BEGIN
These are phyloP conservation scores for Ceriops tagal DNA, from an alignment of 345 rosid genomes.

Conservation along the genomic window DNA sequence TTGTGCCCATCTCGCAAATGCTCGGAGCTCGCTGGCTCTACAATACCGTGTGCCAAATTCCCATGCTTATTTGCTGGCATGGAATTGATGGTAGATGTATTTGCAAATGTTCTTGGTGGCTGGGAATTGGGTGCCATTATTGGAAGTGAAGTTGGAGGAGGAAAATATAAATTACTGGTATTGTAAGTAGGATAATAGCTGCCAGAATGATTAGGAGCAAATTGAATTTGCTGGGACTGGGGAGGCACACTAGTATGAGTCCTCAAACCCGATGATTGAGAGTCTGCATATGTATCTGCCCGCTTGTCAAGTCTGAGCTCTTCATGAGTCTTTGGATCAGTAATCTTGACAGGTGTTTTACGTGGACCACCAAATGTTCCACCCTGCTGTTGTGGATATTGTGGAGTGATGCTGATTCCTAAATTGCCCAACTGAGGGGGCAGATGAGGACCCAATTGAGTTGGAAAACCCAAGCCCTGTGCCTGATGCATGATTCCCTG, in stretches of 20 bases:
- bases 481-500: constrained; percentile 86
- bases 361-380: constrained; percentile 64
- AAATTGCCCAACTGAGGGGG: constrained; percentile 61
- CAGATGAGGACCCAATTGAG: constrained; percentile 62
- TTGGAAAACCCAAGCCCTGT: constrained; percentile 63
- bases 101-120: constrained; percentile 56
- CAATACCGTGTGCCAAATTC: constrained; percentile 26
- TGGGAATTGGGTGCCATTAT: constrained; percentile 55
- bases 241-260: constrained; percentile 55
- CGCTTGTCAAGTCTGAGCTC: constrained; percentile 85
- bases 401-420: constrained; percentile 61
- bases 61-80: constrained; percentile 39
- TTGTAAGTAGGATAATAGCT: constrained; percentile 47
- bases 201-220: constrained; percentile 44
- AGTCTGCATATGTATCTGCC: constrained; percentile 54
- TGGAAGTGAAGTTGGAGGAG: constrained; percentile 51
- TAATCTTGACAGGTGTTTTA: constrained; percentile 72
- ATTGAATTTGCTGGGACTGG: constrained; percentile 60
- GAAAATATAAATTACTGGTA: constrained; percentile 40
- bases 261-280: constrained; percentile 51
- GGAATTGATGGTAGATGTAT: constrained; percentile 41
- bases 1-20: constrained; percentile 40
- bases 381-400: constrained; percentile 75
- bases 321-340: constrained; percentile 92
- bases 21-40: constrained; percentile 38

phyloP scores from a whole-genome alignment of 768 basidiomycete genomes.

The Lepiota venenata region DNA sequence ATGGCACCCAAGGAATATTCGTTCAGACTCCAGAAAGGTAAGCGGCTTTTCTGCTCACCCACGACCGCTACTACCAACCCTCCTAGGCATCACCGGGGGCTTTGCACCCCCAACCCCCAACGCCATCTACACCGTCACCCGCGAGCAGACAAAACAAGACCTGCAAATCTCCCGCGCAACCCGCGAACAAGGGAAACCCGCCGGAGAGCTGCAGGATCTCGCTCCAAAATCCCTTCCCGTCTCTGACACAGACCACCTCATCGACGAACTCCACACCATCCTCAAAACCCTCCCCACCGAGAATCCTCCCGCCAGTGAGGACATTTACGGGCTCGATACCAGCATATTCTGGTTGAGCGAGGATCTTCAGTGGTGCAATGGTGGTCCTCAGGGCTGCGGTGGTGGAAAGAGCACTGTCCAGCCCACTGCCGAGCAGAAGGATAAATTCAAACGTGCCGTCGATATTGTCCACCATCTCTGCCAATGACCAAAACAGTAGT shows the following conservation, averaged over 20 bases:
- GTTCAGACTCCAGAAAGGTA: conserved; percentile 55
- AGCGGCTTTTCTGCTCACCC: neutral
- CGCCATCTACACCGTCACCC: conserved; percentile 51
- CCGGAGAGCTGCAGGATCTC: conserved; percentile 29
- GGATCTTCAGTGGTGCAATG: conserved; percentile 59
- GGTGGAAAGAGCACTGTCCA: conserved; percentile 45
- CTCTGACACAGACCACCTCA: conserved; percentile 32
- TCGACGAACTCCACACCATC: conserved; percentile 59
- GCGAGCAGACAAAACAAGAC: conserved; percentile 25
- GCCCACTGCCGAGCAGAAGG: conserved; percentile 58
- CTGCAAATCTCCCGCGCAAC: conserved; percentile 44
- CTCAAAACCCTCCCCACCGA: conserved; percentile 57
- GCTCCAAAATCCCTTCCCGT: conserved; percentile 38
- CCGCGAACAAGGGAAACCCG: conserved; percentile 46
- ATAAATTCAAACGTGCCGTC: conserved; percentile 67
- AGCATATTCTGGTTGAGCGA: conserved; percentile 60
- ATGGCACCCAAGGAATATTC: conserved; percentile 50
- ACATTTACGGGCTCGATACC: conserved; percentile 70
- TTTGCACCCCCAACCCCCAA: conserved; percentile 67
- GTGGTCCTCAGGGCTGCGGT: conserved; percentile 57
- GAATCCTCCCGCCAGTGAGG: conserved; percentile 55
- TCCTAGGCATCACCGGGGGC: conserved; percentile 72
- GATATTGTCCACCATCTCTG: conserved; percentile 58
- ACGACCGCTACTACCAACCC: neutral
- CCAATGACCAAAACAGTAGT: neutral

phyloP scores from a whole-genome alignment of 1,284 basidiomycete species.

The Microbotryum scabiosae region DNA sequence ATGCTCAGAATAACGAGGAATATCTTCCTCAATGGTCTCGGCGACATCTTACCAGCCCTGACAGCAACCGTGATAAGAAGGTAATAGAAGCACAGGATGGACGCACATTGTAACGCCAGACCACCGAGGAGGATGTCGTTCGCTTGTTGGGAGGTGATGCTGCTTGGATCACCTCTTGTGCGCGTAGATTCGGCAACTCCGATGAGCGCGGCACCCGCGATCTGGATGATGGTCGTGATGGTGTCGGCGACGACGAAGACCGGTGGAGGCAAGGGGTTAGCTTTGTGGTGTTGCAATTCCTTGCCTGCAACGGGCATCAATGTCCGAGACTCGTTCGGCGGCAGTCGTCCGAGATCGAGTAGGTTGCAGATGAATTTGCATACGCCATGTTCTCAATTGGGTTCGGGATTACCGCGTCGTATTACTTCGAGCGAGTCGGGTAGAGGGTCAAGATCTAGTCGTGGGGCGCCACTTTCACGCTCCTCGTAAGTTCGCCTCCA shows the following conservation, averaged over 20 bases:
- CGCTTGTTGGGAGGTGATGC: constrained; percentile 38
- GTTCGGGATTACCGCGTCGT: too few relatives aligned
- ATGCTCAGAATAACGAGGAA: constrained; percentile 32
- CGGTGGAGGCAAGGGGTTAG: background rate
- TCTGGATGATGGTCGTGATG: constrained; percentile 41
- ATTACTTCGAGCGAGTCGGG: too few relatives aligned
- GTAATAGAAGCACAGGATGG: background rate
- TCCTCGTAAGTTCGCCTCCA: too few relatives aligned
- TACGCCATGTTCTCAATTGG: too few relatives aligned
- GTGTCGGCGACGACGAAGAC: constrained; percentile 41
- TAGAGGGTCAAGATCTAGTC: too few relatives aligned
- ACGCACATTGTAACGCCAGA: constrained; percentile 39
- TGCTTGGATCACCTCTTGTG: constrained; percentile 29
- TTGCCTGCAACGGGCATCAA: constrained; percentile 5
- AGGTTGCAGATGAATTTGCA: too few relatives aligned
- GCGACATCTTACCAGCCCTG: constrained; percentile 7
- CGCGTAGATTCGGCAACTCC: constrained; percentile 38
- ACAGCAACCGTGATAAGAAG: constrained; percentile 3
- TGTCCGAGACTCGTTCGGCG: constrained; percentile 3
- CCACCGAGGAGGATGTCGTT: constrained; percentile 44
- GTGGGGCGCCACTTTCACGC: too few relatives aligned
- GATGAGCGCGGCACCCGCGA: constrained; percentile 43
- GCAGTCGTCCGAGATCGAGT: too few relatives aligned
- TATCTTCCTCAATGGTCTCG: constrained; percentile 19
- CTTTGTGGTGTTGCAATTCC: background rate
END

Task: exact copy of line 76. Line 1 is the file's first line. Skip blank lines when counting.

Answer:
- CCACCGAGGAGGATGTCGTT: constrained; percentile 44